Type # Tags # Tokens % coverage
Simple 81 1,005,243 98.7%
Complex 167 13,493 1.3%
Total 248 1,018,736 100.0%
Table 1: Distribution of POS tags. Complex tags indicate lexical merging or splitting.
\qtreecentertrue{exe}\ex

(a) \Tree[ [ a Ham ].NP !\qsetw1.7cm [ and !\qsetw0.2cm [ a Hare ].NP ].CONJP ].NP     (b) \Tree[ [ a Ham ].NP !\qsetw0.4cm and !\qsetw0.5cm [ a Hare ].NP ].NP

Figure 1: Coordination in the PPCMBE (1a) and the PTB (1b).

### 2.2 Syntactic annotation

As mentioned above, the syntactic annotation guidelines do not differ radically from those of the PTB. There are some important differences, however, which we highlight in the following three subsections.

#### 2.2.1 Coordination

\qtreecentertrue{exe}

[1] \ex(a) \Tree[ their !\qsetw0.1cm husbands !\qsetw0.3cm [ or [ fathers ].NX ].CONJP !\qsetw2.0cm ].NP    (b) \Tree[ their !\qsetw0.1cm husbands !\qsetw0.5cm or fathers !\qsetw1.2cm ].NP

Figure 2: (2a) is an example of coordination with a shared pre-modifier in the PPCMBE, and (2b) shows the corresponding annotation in the PTB.

A coordinating conjunction and conjunct form a CONJP, as shown in (1a) in Figure 1. (1b) shows the corresponding annotation in the PTB.

In a conjoined NP, if part of a first conjunct potentially scopes over two or more conjuncts (shared pre-modifiers), the first conjunct has no phrasal node in the PPCMBE, and the label of the subsequent conjuncts becomes NX instead of NP, as shown in (2a) in Figure 2. The corresponding PTB annotation is flat, as in (2b).55Similar coordination structures exist for categories other than NP, although NP is by far the most common.

\qtreecenterfalse{exe}

[1] \ex(a) \Tree[ The !\qsetw0.5cm back \qroofof this Spider.PP !\qsetw1.0cm ].NP    (b) \Tree[ [ a teacher ].NP !\qsetw1.8cm \qroofof chemistry.PP ].NP \ex (a) \Tree[ The Spiders \qroofwhich have…CP-REL !\qsetw1.2cm ].NP     (b) \Tree[ a !\qsetw0.1cm conviction !\qsetw2.5cm \qroofthat…CP-THT !\qsetw0.1cm ].NP

Figure 3: (3a) shows that a PP is sister to the noun in the PPCMBE, in contrast to the adjunction structure in the PTB (3b). (3ab) show that clausal complements and modifiers of a noun are distinguished by function tags, rather than structurally as in the PTB, which would adjoin the CP in (a), but not in (b).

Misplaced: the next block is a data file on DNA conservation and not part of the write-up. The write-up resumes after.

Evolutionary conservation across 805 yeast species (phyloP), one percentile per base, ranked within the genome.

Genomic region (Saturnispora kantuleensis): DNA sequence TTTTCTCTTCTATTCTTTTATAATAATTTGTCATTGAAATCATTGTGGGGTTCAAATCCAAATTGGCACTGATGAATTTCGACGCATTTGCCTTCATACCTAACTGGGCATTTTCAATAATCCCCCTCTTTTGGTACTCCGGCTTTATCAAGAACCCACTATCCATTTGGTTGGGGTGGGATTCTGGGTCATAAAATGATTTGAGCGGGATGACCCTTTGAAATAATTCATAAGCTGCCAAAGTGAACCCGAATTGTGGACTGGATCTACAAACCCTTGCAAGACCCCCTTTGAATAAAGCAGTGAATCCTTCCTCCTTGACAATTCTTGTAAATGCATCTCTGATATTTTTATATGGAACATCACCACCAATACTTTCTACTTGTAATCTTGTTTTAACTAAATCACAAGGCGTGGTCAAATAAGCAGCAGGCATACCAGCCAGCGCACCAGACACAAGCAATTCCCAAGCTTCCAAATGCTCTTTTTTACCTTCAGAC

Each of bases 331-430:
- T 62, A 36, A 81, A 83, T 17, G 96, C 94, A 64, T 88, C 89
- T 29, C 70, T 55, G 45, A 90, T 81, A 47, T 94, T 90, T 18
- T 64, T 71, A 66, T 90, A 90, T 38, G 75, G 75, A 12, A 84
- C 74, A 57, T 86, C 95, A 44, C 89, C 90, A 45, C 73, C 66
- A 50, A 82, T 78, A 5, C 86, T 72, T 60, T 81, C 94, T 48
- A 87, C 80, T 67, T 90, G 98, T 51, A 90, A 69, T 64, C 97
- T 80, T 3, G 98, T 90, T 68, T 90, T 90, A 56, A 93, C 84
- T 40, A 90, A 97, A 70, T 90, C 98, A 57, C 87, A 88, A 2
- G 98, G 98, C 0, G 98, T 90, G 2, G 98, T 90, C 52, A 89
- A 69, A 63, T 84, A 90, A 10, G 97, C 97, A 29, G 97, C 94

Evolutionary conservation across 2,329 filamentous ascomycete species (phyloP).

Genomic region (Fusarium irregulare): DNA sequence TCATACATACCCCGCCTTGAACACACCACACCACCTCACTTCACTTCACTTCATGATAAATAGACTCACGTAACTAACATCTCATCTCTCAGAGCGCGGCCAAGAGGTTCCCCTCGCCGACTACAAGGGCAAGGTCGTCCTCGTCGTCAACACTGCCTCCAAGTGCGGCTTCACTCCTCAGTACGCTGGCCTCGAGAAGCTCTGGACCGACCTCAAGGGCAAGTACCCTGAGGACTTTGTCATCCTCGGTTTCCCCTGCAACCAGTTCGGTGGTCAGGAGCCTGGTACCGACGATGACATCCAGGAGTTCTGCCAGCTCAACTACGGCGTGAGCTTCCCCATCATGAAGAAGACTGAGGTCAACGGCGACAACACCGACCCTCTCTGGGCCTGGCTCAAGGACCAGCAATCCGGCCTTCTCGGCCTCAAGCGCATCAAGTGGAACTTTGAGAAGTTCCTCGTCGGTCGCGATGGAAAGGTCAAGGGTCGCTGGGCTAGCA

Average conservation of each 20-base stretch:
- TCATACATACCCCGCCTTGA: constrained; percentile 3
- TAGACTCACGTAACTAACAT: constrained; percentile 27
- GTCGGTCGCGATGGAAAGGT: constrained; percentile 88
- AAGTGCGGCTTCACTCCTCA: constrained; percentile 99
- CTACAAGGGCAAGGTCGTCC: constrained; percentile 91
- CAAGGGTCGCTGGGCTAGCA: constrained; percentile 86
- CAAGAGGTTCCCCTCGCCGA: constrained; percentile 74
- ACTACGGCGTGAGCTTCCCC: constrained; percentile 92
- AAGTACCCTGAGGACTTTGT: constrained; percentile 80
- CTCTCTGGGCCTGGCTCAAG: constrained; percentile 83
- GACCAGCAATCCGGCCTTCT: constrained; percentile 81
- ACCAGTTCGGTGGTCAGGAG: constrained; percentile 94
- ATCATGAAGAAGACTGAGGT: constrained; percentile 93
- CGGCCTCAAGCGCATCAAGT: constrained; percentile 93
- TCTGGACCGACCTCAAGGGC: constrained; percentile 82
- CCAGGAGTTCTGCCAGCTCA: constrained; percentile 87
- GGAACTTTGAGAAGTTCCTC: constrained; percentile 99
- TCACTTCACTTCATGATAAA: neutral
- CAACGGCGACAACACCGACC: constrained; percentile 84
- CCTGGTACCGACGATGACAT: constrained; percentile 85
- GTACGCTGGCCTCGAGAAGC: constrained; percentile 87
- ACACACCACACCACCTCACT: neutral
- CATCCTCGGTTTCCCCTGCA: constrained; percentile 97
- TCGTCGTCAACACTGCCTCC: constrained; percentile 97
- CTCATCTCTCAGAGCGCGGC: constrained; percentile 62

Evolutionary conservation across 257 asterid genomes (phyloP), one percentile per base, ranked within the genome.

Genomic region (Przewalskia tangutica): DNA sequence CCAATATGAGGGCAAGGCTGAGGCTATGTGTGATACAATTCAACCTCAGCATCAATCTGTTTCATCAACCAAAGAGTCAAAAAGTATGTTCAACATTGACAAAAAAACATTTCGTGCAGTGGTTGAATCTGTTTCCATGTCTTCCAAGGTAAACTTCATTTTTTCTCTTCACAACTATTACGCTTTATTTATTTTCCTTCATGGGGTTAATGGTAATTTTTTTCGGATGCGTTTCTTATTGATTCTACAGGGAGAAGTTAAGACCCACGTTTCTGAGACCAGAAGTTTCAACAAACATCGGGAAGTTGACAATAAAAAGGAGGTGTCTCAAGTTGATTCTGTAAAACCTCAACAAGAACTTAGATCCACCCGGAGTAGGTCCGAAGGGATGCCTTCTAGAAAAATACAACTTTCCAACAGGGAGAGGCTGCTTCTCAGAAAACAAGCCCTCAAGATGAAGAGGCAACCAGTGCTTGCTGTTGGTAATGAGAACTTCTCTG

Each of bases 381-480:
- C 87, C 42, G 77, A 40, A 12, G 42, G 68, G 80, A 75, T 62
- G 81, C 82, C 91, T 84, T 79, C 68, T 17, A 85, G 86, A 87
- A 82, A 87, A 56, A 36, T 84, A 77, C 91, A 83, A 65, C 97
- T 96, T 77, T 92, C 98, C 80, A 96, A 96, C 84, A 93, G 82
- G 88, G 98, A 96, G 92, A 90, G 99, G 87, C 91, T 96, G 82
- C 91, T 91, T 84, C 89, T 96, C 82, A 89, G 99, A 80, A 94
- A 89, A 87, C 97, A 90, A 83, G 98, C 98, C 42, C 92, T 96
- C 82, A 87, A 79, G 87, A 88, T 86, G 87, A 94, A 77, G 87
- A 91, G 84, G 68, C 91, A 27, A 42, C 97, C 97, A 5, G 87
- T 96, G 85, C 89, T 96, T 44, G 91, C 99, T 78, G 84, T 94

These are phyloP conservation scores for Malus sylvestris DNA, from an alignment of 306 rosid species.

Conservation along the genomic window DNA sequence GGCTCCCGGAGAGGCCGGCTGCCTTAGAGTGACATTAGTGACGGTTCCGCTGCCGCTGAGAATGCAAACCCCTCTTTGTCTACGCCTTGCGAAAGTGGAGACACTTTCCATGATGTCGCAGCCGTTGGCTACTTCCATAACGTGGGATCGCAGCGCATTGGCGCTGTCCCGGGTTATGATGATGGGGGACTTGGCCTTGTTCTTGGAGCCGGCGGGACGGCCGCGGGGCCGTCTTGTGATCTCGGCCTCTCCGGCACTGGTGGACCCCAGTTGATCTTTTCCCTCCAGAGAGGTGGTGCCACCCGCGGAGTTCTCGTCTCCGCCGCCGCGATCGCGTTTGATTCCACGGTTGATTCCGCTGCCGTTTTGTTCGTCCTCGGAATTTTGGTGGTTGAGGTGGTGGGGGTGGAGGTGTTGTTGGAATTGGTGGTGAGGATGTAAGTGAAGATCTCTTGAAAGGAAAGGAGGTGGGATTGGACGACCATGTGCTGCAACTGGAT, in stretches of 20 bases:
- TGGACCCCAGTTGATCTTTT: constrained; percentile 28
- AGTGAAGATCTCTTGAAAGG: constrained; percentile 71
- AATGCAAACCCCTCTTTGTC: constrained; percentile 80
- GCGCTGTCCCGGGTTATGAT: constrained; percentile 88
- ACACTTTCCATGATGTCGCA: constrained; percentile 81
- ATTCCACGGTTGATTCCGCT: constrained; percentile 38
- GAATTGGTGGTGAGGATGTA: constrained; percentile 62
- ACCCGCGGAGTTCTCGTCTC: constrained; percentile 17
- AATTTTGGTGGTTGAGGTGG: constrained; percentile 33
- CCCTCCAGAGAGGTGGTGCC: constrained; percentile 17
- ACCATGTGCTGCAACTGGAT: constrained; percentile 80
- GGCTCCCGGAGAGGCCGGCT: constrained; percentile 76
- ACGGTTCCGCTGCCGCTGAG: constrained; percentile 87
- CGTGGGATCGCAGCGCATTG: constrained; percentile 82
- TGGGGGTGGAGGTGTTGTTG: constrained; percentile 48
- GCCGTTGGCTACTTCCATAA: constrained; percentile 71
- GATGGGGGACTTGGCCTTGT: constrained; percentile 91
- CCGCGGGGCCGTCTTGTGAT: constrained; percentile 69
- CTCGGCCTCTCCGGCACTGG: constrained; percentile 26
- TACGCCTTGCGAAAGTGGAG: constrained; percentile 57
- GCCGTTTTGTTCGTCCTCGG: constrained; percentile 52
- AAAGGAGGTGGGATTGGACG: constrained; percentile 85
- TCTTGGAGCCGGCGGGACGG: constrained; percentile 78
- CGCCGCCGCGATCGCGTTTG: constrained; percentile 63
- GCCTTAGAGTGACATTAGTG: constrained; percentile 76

#### 2.2.2 Noun Phrase structure

Neither the PPCMBE nor the PTB distinguish between PP complements and modifiers of nouns. However, the PPCMBE annotates both types of dependents as sisters of the noun, while the PTB adjoins both types. For instance in (3a) in Figure 3, the modifier PP is a sister to the noun in the PPCMBE, while in (3b), the complement PP is adjoined in the PTB.

Clausal complements and modifiers are also both treated as sisters to the noun in the PPCMBE. In this case, though, the complement/modifier distinction is encoded by a function tag. For example, in (3a) and (3b), the status of the CPs as modifier and complement is indicated by their function tags: REL for relative clause and THT “that” complement. In the PTB, the distinction would be encoded structurally; the relative clause would be adjoined, whereas the “that” complement would not.

#### 2.2.3 Clausal structure

The major difference in the clausal structure as compared to the PTB is the absence of a VP level66This is due to the changing headedness of VP in the overall series of English historical corpora., yielding flatter trees than in the PTB. An example clause is shown in (4) in Figure 4.

\qtreecenterfalse{exe}\ex\Tree

[ [ The poor fellow ].NP-SBJ !\qsetw1.0cm was shot !\qsetw1.0cm [ with [ three Arrows ].NP !\qsetw1.0cm ].PP ].IP

Figure 4: An example of clausal structure, without VP.

## 3 Corpus transformations

We refer to the pre-release version of the corpus described in Section 2 as the “Release” version, and experiment with three other corpus versions.

### 3.1 Reduced